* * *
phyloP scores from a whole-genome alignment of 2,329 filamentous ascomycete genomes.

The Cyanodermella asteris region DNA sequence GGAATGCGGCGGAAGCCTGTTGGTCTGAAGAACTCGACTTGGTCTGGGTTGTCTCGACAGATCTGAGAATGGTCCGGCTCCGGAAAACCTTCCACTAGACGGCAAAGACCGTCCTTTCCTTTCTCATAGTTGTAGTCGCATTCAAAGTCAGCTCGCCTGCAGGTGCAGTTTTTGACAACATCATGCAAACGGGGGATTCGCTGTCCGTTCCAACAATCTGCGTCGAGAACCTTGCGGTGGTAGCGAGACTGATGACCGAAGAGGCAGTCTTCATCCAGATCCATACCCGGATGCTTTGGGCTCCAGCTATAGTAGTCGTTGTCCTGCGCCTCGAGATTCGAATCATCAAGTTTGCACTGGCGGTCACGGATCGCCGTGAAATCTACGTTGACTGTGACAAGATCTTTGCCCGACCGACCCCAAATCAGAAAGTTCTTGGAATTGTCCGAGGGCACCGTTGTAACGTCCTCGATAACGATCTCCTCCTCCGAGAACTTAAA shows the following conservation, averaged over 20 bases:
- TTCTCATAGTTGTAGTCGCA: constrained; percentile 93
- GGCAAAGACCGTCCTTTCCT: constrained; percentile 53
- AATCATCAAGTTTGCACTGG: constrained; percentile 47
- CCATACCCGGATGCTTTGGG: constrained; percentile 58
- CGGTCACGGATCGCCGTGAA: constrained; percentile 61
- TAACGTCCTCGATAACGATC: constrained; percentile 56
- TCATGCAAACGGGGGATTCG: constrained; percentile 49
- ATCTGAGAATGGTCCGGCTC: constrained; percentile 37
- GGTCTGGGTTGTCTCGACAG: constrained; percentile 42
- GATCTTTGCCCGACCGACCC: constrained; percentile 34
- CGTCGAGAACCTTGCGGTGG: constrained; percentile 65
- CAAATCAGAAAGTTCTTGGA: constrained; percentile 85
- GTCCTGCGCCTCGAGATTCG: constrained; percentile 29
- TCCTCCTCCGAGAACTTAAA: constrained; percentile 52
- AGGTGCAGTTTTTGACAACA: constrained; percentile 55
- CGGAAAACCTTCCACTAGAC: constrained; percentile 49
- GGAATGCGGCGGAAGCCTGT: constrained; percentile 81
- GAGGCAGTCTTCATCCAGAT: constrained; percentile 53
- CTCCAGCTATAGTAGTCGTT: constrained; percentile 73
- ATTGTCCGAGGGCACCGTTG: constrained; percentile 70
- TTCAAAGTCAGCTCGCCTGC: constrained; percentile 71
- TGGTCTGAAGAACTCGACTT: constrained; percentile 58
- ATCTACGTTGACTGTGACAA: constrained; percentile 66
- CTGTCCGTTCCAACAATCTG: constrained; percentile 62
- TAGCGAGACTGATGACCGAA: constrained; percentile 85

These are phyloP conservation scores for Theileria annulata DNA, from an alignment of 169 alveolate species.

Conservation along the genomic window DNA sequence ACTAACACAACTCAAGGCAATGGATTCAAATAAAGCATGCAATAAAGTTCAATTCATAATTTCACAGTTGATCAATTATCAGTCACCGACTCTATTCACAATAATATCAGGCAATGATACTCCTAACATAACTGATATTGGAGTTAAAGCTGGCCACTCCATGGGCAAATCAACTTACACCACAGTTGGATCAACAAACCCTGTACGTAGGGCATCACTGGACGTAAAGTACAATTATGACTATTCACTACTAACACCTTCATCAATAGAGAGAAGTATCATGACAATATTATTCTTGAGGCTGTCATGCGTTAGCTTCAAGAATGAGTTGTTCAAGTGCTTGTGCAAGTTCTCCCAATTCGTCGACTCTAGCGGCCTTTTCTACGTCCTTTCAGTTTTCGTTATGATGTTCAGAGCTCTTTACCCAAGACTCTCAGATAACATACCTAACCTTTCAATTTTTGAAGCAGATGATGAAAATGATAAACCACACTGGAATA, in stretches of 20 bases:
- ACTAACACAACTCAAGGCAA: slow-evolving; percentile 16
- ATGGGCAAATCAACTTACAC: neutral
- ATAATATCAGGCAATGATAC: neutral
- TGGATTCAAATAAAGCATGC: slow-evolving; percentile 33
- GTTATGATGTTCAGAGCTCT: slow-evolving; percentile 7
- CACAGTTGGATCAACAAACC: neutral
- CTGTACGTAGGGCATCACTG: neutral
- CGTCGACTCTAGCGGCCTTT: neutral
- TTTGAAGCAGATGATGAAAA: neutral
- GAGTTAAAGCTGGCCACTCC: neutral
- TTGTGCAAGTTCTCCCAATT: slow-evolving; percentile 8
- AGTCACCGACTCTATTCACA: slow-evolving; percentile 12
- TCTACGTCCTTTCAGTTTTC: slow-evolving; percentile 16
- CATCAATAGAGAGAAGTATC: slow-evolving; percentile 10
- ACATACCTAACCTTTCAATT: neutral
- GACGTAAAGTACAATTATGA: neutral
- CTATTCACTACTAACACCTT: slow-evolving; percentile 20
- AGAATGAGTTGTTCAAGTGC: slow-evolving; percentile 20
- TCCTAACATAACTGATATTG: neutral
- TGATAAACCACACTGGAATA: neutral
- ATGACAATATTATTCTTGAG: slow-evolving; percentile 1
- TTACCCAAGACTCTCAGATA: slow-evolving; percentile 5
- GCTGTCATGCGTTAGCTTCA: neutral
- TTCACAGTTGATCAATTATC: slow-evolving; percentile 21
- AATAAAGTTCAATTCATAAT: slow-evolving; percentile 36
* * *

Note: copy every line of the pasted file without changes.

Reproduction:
phyloP scores from a whole-genome alignment of 2,329 filamentous ascomycete genomes.

The Cyanodermella asteris region DNA sequence GGAATGCGGCGGAAGCCTGTTGGTCTGAAGAACTCGACTTGGTCTGGGTTGTCTCGACAGATCTGAGAATGGTCCGGCTCCGGAAAACCTTCCACTAGACGGCAAAGACCGTCCTTTCCTTTCTCATAGTTGTAGTCGCATTCAAAGTCAGCTCGCCTGCAGGTGCAGTTTTTGACAACATCATGCAAACGGGGGATTCGCTGTCCGTTCCAACAATCTGCGTCGAGAACCTTGCGGTGGTAGCGAGACTGATGACCGAAGAGGCAGTCTTCATCCAGATCCATACCCGGATGCTTTGGGCTCCAGCTATAGTAGTCGTTGTCCTGCGCCTCGAGATTCGAATCATCAAGTTTGCACTGGCGGTCACGGATCGCCGTGAAATCTACGTTGACTGTGACAAGATCTTTGCCCGACCGACCCCAAATCAGAAAGTTCTTGGAATTGTCCGAGGGCACCGTTGTAACGTCCTCGATAACGATCTCCTCCTCCGAGAACTTAAA shows the following conservation, averaged over 20 bases:
- TTCTCATAGTTGTAGTCGCA: constrained; percentile 93
- GGCAAAGACCGTCCTTTCCT: constrained; percentile 53
- AATCATCAAGTTTGCACTGG: constrained; percentile 47
- CCATACCCGGATGCTTTGGG: constrained; percentile 58
- CGGTCACGGATCGCCGTGAA: constrained; percentile 61
- TAACGTCCTCGATAACGATC: constrained; percentile 56
- TCATGCAAACGGGGGATTCG: constrained; percentile 49
- ATCTGAGAATGGTCCGGCTC: constrained; percentile 37
- GGTCTGGGTTGTCTCGACAG: constrained; percentile 42
- GATCTTTGCCCGACCGACCC: constrained; percentile 34
- CGTCGAGAACCTTGCGGTGG: constrained; percentile 65
- CAAATCAGAAAGTTCTTGGA: constrained; percentile 85
- GTCCTGCGCCTCGAGATTCG: constrained; percentile 29
- TCCTCCTCCGAGAACTTAAA: constrained; percentile 52
- AGGTGCAGTTTTTGACAACA: constrained; percentile 55
- CGGAAAACCTTCCACTAGAC: constrained; percentile 49
- GGAATGCGGCGGAAGCCTGT: constrained; percentile 81
- GAGGCAGTCTTCATCCAGAT: constrained; percentile 53
- CTCCAGCTATAGTAGTCGTT: constrained; percentile 73
- ATTGTCCGAGGGCACCGTTG: constrained; percentile 70
- TTCAAAGTCAGCTCGCCTGC: constrained; percentile 71
- TGGTCTGAAGAACTCGACTT: constrained; percentile 58
- ATCTACGTTGACTGTGACAA: constrained; percentile 66
- CTGTCCGTTCCAACAATCTG: constrained; percentile 62
- TAGCGAGACTGATGACCGAA: constrained; percentile 85

These are phyloP conservation scores for Theileria annulata DNA, from an alignment of 169 alveolate species.

Conservation along the genomic window DNA sequence ACTAACACAACTCAAGGCAATGGATTCAAATAAAGCATGCAATAAAGTTCAATTCATAATTTCACAGTTGATCAATTATCAGTCACCGACTCTATTCACAATAATATCAGGCAATGATACTCCTAACATAACTGATATTGGAGTTAAAGCTGGCCACTCCATGGGCAAATCAACTTACACCACAGTTGGATCAACAAACCCTGTACGTAGGGCATCACTGGACGTAAAGTACAATTATGACTATTCACTACTAACACCTTCATCAATAGAGAGAAGTATCATGACAATATTATTCTTGAGGCTGTCATGCGTTAGCTTCAAGAATGAGTTGTTCAAGTGCTTGTGCAAGTTCTCCCAATTCGTCGACTCTAGCGGCCTTTTCTACGTCCTTTCAGTTTTCGTTATGATGTTCAGAGCTCTTTACCCAAGACTCTCAGATAACATACCTAACCTTTCAATTTTTGAAGCAGATGATGAAAATGATAAACCACACTGGAATA, in stretches of 20 bases:
- ACTAACACAACTCAAGGCAA: slow-evolving; percentile 16
- ATGGGCAAATCAACTTACAC: neutral
- ATAATATCAGGCAATGATAC: neutral
- TGGATTCAAATAAAGCATGC: slow-evolving; percentile 33
- GTTATGATGTTCAGAGCTCT: slow-evolving; percentile 7
- CACAGTTGGATCAACAAACC: neutral
- CTGTACGTAGGGCATCACTG: neutral
- CGTCGACTCTAGCGGCCTTT: neutral
- TTTGAAGCAGATGATGAAAA: neutral
- GAGTTAAAGCTGGCCACTCC: neutral
- TTGTGCAAGTTCTCCCAATT: slow-evolving; percentile 8
- AGTCACCGACTCTATTCACA: slow-evolving; percentile 12
- TCTACGTCCTTTCAGTTTTC: slow-evolving; percentile 16
- CATCAATAGAGAGAAGTATC: slow-evolving; percentile 10
- ACATACCTAACCTTTCAATT: neutral
- GACGTAAAGTACAATTATGA: neutral
- CTATTCACTACTAACACCTT: slow-evolving; percentile 20
- AGAATGAGTTGTTCAAGTGC: slow-evolving; percentile 20
- TCCTAACATAACTGATATTG: neutral
- TGATAAACCACACTGGAATA: neutral
- ATGACAATATTATTCTTGAG: slow-evolving; percentile 1
- TTACCCAAGACTCTCAGATA: slow-evolving; percentile 5
- GCTGTCATGCGTTAGCTTCA: neutral
- TTCACAGTTGATCAATTATC: slow-evolving; percentile 21
- AATAAAGTTCAATTCATAAT: slow-evolving; percentile 36